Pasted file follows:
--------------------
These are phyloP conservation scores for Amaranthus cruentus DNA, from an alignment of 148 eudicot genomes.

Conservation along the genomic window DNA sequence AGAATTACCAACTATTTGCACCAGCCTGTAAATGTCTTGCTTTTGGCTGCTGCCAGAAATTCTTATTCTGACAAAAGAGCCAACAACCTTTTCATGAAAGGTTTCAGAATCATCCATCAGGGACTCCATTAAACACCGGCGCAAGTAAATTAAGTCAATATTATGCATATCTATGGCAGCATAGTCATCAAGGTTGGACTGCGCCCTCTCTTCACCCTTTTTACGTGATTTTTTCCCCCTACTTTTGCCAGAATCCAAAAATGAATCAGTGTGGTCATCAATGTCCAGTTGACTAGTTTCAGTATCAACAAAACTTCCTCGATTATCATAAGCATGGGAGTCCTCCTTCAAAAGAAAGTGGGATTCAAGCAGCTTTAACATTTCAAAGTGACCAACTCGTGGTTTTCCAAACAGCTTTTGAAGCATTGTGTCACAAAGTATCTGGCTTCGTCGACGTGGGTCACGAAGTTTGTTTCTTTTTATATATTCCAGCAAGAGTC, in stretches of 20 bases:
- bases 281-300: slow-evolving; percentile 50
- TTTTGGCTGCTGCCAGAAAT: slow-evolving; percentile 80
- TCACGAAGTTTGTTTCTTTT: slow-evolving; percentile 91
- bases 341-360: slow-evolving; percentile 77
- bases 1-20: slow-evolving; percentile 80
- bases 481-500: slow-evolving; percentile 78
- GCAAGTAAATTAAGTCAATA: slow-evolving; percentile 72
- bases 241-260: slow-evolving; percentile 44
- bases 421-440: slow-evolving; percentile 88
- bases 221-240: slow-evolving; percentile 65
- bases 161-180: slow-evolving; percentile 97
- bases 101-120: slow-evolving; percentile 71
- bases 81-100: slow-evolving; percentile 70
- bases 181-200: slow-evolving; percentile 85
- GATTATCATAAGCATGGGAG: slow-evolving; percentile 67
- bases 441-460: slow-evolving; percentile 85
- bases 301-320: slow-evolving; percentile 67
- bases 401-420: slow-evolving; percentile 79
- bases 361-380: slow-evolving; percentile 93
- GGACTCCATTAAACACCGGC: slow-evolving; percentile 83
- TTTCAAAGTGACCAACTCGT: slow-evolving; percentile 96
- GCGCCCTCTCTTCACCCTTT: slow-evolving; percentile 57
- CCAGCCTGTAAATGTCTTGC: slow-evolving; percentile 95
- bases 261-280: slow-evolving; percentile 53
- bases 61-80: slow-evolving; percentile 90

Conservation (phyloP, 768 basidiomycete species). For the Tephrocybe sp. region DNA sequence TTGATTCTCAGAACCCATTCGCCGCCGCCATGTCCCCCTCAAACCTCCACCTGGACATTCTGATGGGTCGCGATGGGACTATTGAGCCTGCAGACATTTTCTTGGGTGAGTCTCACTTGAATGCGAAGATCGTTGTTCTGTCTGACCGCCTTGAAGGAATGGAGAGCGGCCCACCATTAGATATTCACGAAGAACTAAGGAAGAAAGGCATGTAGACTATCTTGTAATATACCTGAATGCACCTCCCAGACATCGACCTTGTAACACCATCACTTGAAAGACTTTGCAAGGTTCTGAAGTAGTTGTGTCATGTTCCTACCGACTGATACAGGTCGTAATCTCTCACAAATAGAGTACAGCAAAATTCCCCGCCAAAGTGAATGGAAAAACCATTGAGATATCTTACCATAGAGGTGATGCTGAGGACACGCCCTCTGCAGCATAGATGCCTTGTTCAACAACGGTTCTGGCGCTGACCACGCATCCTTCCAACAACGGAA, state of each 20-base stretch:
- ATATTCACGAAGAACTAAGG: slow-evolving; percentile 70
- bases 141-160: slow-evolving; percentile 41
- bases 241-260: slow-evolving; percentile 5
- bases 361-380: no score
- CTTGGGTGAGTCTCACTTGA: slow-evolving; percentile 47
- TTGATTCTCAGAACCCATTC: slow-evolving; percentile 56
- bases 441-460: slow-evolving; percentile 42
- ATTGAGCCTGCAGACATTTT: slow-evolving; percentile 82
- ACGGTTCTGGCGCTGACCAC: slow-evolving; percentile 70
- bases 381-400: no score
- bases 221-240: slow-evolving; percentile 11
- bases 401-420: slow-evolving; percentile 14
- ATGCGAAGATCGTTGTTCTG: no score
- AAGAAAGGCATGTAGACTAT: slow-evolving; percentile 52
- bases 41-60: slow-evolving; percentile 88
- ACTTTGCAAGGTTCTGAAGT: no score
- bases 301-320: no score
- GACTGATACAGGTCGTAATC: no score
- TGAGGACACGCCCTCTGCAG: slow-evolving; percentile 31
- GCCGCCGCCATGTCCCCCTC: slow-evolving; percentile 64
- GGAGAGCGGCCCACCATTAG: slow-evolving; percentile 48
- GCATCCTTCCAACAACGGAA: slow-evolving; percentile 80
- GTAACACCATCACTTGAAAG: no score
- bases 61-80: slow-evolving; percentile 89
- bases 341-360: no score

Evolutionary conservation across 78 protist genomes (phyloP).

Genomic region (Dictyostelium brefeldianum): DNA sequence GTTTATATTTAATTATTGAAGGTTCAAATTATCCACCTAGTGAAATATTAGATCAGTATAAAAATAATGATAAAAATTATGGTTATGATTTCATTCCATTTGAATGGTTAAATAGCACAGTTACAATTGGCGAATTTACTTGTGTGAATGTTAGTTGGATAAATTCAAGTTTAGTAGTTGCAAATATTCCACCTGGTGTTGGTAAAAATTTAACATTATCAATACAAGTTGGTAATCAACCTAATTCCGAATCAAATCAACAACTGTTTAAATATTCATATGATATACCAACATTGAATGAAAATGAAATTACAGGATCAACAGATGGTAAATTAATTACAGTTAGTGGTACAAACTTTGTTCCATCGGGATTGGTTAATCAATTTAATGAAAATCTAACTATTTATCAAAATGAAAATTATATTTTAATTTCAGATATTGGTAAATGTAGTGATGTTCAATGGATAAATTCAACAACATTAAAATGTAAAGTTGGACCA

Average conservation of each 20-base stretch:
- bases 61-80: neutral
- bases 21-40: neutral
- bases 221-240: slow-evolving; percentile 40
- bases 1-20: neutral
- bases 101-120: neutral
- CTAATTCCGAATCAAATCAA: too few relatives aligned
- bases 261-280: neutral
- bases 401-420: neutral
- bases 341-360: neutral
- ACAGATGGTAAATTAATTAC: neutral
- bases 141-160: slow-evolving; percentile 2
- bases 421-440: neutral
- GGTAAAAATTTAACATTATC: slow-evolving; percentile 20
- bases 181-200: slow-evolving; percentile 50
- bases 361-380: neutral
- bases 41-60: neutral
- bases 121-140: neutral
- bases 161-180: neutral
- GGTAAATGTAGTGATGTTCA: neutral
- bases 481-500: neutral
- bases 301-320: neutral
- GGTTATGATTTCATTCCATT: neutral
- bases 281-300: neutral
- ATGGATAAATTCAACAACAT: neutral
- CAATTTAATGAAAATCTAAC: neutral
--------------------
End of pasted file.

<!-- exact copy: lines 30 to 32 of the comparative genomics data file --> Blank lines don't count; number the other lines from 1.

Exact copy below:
- bases 141-160: slow-evolving; percentile 41
- bases 241-260: slow-evolving; percentile 5
- bases 361-380: no score